Solving Common Smile Problems with Veeners, Crowns, and Bridges

People often dislike certain aspects of their smile. It’s too big. It’s too small. It’s too something. The dentist, though, needs to be able to analyze and quantify what’s behind these reactions. Using the classifications and principles we’ve seen in previous articles, dentists today should be able to look at smiles that are not pleasing and figure out aesthetically, mathematically, and scientifically what is wrong with them – and say to their patients, “Now this is what would work.” Let’s look at some of the tools that can be used to fix smiles. After that, we’ll examine specific smile problems and their solutions. (Excerpt from my book, A Guide to the Perfect Smile.)

The Cosmetic Dentistry Toolbox

Following is quick survey of some of the products, services, and procedures currently available to dentists.

Veneers and Crowns

Veneers are commonly used to correct aesthetic dental problems such as defects, problems with shape, crookedness, and gaps. An advantage of applying veneers, compared with applying crowns, is that the tooth does not usually need to be ground down much to create room for the veneers. By keeping as much of the tooth structure as possible, the veneer can be quite thin over the intact, good part of the tooth, and then be thicker where the correction is needed.

Veneers are not cemented but are permanently bonded to the remaining tooth structure. As, such, the refractive light properties of a veneer are similar to those of the natural tooth, creating a highly natural result. Veneers can be painted and stained to match the natural teeth, but layering is still preferred. (More on layering, later.)

Because veneers are highly transparent and bond seamlessly to the tooth, the edges of the veneers do not have to be placed underneath the gum line, which enables the health of the gum line and the natural tooth to be kept intact. This is a large advantage over crowns, which generally do go below the gum line. Crowns are inherently reflective, in order not to show the metal underneath. They are therefore extra difficult to match up properly against natural teeth. As well, should the gum line recede over time, the margin of a crown may become exposed and look unsightly.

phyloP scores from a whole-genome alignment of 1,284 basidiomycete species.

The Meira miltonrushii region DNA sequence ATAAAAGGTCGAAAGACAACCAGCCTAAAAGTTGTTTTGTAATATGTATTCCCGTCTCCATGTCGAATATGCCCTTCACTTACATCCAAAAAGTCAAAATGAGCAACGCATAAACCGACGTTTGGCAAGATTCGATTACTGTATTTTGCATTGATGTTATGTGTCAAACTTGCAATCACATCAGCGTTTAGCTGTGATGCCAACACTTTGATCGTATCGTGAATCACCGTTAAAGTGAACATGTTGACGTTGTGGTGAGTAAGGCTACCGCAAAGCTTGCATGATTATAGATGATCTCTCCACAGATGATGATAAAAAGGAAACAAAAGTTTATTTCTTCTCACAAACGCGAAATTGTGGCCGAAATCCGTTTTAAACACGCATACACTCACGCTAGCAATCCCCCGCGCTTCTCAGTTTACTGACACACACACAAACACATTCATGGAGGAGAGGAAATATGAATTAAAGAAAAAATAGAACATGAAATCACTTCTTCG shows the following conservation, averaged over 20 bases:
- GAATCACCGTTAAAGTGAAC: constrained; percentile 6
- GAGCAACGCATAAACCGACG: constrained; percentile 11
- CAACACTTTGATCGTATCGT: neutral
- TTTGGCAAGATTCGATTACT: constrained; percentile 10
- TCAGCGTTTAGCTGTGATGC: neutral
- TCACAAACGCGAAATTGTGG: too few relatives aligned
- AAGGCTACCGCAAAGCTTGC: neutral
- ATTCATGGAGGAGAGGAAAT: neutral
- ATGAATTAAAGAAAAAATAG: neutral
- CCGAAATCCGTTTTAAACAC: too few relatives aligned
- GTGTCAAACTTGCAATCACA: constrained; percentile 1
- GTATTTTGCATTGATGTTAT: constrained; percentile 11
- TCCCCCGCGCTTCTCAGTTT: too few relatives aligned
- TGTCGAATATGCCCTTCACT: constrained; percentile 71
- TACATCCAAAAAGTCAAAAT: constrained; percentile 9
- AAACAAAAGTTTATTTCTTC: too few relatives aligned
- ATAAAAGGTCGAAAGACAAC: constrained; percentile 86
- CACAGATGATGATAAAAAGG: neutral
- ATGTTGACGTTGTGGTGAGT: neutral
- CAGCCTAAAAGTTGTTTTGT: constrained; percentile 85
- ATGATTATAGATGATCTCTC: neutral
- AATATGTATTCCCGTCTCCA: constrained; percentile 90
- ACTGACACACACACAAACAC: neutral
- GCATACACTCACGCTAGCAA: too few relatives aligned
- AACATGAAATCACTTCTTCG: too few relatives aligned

Crowns are the treatment of choice, however, when the entire surface of the tooth is a problem but the root system is intact. Traditionally, when they were first introduced, crowns were cast and made from solid yellow gold. Today, even though they are not considered aesthetic, gold crowns continue to be the longest-term, most predictable solutions.

To meet aesthetic needs, most crowns are now made from gold that is covered with tooth-colored porcelain. These porcelain-fused-to-metal crowns are the standard in most practices. However, their degree of aesthetic naturalness and beauty is highly dependent on the artistic skill of the ceramist. But there is a possibility of porcelain chipping with this type of crown, exposing the unsightly metal.

Most recently, to address the need for higher aesthetics, zirconia – which is a good replacement for metal and yet is tooth colored – has been used to eliminate the metal under the crowns and the black line or hue often seen around the edges of porcelain-fused-to-metal crowns.


Bridges are single or multiple false teeth that are fused between two crowns on the two adjacent teeth in order to replace missing teeth. These crowns are bonded or cemented to the teeth on either side of the space.

Although bridges, to appear natural, are traditionally coated in tooth-colored porcelain on the outside, a metal underlying support is usually employed to provide strength for the bridge. Currently, zirconia is used to replace the metal for strength, thus providing an all-tooth-colored structure.

Edward S. Philips, D.D.S.

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